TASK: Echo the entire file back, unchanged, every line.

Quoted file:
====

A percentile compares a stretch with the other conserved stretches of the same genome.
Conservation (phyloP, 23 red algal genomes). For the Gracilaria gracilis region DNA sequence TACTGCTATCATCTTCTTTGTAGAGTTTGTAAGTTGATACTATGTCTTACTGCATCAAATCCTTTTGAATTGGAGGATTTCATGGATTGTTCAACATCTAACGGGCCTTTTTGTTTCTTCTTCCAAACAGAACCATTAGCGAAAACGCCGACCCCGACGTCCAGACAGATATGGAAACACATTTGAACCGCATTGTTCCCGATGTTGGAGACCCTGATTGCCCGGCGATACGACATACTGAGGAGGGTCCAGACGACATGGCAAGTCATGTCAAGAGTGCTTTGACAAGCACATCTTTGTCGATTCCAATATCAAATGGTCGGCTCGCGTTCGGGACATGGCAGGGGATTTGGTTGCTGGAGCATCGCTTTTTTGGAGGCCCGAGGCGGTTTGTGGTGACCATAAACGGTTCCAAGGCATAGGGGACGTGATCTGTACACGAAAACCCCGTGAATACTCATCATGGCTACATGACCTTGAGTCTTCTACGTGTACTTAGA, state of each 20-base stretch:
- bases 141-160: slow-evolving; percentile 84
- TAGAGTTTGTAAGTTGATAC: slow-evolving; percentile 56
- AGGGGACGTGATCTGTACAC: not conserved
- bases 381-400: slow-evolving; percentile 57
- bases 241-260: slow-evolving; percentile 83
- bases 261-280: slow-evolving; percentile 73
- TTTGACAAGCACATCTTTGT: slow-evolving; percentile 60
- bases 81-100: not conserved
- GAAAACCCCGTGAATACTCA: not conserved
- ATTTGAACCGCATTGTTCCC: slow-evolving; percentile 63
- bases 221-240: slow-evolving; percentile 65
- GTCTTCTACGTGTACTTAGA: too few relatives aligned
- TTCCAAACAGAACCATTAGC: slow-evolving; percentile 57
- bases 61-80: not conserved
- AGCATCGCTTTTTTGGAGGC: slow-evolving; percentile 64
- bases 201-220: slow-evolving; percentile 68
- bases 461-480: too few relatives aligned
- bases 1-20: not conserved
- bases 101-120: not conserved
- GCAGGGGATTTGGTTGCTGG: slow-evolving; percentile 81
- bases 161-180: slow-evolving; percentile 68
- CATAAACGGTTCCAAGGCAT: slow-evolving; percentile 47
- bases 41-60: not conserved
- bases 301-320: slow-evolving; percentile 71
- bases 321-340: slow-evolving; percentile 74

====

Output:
A percentile compares a stretch with the other conserved stretches of the same genome.
Conservation (phyloP, 23 red algal genomes). For the Gracilaria gracilis region DNA sequence TACTGCTATCATCTTCTTTGTAGAGTTTGTAAGTTGATACTATGTCTTACTGCATCAAATCCTTTTGAATTGGAGGATTTCATGGATTGTTCAACATCTAACGGGCCTTTTTGTTTCTTCTTCCAAACAGAACCATTAGCGAAAACGCCGACCCCGACGTCCAGACAGATATGGAAACACATTTGAACCGCATTGTTCCCGATGTTGGAGACCCTGATTGCCCGGCGATACGACATACTGAGGAGGGTCCAGACGACATGGCAAGTCATGTCAAGAGTGCTTTGACAAGCACATCTTTGTCGATTCCAATATCAAATGGTCGGCTCGCGTTCGGGACATGGCAGGGGATTTGGTTGCTGGAGCATCGCTTTTTTGGAGGCCCGAGGCGGTTTGTGGTGACCATAAACGGTTCCAAGGCATAGGGGACGTGATCTGTACACGAAAACCCCGTGAATACTCATCATGGCTACATGACCTTGAGTCTTCTACGTGTACTTAGA, state of each 20-base stretch:
- bases 141-160: slow-evolving; percentile 84
- TAGAGTTTGTAAGTTGATAC: slow-evolving; percentile 56
- AGGGGACGTGATCTGTACAC: not conserved
- bases 381-400: slow-evolving; percentile 57
- bases 241-260: slow-evolving; percentile 83
- bases 261-280: slow-evolving; percentile 73
- TTTGACAAGCACATCTTTGT: slow-evolving; percentile 60
- bases 81-100: not conserved
- GAAAACCCCGTGAATACTCA: not conserved
- ATTTGAACCGCATTGTTCCC: slow-evolving; percentile 63
- bases 221-240: slow-evolving; percentile 65
- GTCTTCTACGTGTACTTAGA: too few relatives aligned
- TTCCAAACAGAACCATTAGC: slow-evolving; percentile 57
- bases 61-80: not conserved
- AGCATCGCTTTTTTGGAGGC: slow-evolving; percentile 64
- bases 201-220: slow-evolving; percentile 68
- bases 461-480: too few relatives aligned
- bases 1-20: not conserved
- bases 101-120: not conserved
- GCAGGGGATTTGGTTGCTGG: slow-evolving; percentile 81
- bases 161-180: slow-evolving; percentile 68
- CATAAACGGTTCCAAGGCAT: slow-evolving; percentile 47
- bases 41-60: not conserved
- bases 301-320: slow-evolving; percentile 71
- bases 321-340: slow-evolving; percentile 74